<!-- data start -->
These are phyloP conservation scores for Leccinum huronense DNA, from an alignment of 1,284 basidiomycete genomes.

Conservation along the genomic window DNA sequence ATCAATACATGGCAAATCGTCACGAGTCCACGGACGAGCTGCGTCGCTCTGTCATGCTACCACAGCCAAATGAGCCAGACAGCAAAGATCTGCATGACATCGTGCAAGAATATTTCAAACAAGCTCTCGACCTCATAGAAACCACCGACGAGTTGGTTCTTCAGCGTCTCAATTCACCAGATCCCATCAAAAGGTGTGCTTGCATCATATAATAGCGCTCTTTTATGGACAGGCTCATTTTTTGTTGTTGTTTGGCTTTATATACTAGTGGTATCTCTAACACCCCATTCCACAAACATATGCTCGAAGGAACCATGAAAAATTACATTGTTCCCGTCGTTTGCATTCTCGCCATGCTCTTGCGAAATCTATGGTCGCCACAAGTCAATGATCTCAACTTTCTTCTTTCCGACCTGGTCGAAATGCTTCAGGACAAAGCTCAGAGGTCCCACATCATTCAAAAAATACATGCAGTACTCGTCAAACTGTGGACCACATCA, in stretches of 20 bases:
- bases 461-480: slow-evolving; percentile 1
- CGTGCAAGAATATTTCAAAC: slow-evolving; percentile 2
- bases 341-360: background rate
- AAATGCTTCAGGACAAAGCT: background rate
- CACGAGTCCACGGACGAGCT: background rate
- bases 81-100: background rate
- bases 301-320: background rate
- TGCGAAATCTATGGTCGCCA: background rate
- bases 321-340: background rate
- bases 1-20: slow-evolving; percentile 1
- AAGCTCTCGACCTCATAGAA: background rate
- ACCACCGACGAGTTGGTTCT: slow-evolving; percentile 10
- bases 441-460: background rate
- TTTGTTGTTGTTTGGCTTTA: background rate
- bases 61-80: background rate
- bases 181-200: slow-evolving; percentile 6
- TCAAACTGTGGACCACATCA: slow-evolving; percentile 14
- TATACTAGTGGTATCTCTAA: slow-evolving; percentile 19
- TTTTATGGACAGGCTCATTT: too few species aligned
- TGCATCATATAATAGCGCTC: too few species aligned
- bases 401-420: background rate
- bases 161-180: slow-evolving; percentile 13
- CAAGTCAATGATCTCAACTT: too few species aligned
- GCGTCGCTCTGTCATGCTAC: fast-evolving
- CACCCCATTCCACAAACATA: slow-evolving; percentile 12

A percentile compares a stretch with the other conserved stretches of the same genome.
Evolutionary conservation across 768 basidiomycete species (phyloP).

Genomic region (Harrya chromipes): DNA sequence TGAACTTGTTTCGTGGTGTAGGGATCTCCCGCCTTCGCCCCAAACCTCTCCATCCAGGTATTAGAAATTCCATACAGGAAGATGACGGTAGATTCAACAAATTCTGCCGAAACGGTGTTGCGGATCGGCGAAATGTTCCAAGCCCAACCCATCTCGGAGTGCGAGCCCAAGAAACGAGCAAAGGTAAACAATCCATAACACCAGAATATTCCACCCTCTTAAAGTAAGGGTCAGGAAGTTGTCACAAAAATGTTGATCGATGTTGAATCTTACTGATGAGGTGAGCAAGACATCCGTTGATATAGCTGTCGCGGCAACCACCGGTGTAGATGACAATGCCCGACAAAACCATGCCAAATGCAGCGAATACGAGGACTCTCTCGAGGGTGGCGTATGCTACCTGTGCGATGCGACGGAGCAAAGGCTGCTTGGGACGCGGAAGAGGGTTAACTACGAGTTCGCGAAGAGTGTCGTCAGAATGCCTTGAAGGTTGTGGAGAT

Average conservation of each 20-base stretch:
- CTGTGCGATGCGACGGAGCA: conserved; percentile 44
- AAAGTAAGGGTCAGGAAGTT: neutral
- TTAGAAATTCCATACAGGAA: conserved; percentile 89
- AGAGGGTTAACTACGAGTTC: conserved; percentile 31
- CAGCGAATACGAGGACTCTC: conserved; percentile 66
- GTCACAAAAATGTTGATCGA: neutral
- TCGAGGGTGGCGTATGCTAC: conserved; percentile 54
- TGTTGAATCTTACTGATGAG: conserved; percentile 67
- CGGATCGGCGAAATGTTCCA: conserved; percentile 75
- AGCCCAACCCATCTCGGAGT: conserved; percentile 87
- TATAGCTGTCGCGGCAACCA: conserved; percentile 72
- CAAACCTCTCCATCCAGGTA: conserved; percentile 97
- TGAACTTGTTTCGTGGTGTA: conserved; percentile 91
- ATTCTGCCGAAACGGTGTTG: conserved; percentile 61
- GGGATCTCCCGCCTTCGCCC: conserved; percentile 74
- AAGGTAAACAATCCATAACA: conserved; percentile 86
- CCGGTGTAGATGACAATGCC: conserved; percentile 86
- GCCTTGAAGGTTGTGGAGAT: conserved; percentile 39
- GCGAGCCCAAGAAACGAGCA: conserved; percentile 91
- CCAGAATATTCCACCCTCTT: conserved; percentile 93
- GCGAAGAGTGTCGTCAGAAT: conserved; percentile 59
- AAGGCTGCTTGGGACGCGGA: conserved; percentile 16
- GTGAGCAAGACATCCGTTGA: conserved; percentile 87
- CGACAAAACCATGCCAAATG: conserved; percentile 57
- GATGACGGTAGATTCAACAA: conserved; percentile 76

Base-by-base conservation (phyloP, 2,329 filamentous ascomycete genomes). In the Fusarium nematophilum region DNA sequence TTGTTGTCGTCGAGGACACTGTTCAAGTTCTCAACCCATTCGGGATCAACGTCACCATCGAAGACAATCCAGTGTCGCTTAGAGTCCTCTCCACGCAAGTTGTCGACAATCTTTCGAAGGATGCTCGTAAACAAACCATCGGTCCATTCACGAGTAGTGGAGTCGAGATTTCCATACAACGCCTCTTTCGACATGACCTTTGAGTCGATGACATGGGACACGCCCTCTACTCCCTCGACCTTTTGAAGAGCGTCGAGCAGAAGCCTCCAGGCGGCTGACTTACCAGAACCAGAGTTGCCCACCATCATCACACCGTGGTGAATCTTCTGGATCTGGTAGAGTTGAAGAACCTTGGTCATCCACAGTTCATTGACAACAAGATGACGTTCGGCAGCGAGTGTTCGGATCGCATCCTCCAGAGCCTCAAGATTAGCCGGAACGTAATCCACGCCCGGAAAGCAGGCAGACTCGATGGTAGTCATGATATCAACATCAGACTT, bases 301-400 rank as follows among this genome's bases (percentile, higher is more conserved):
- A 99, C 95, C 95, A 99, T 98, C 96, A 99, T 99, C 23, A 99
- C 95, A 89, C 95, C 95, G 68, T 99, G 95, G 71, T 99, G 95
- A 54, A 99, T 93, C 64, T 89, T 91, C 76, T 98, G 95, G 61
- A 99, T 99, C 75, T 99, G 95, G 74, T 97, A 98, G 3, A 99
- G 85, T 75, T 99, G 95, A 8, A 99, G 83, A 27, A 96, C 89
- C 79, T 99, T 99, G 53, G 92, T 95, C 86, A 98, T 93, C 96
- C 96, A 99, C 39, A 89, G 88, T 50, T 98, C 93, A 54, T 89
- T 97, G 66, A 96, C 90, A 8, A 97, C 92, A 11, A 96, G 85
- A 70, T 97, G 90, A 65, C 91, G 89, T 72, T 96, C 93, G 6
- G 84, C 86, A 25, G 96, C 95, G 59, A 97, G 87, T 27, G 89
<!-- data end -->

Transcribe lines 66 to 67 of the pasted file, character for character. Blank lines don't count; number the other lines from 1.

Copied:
- A 70, T 97, G 90, A 65, C 91, G 89, T 72, T 96, C 93, G 6
- G 84, C 86, A 25, G 96, C 95, G 59, A 97, G 87, T 27, G 89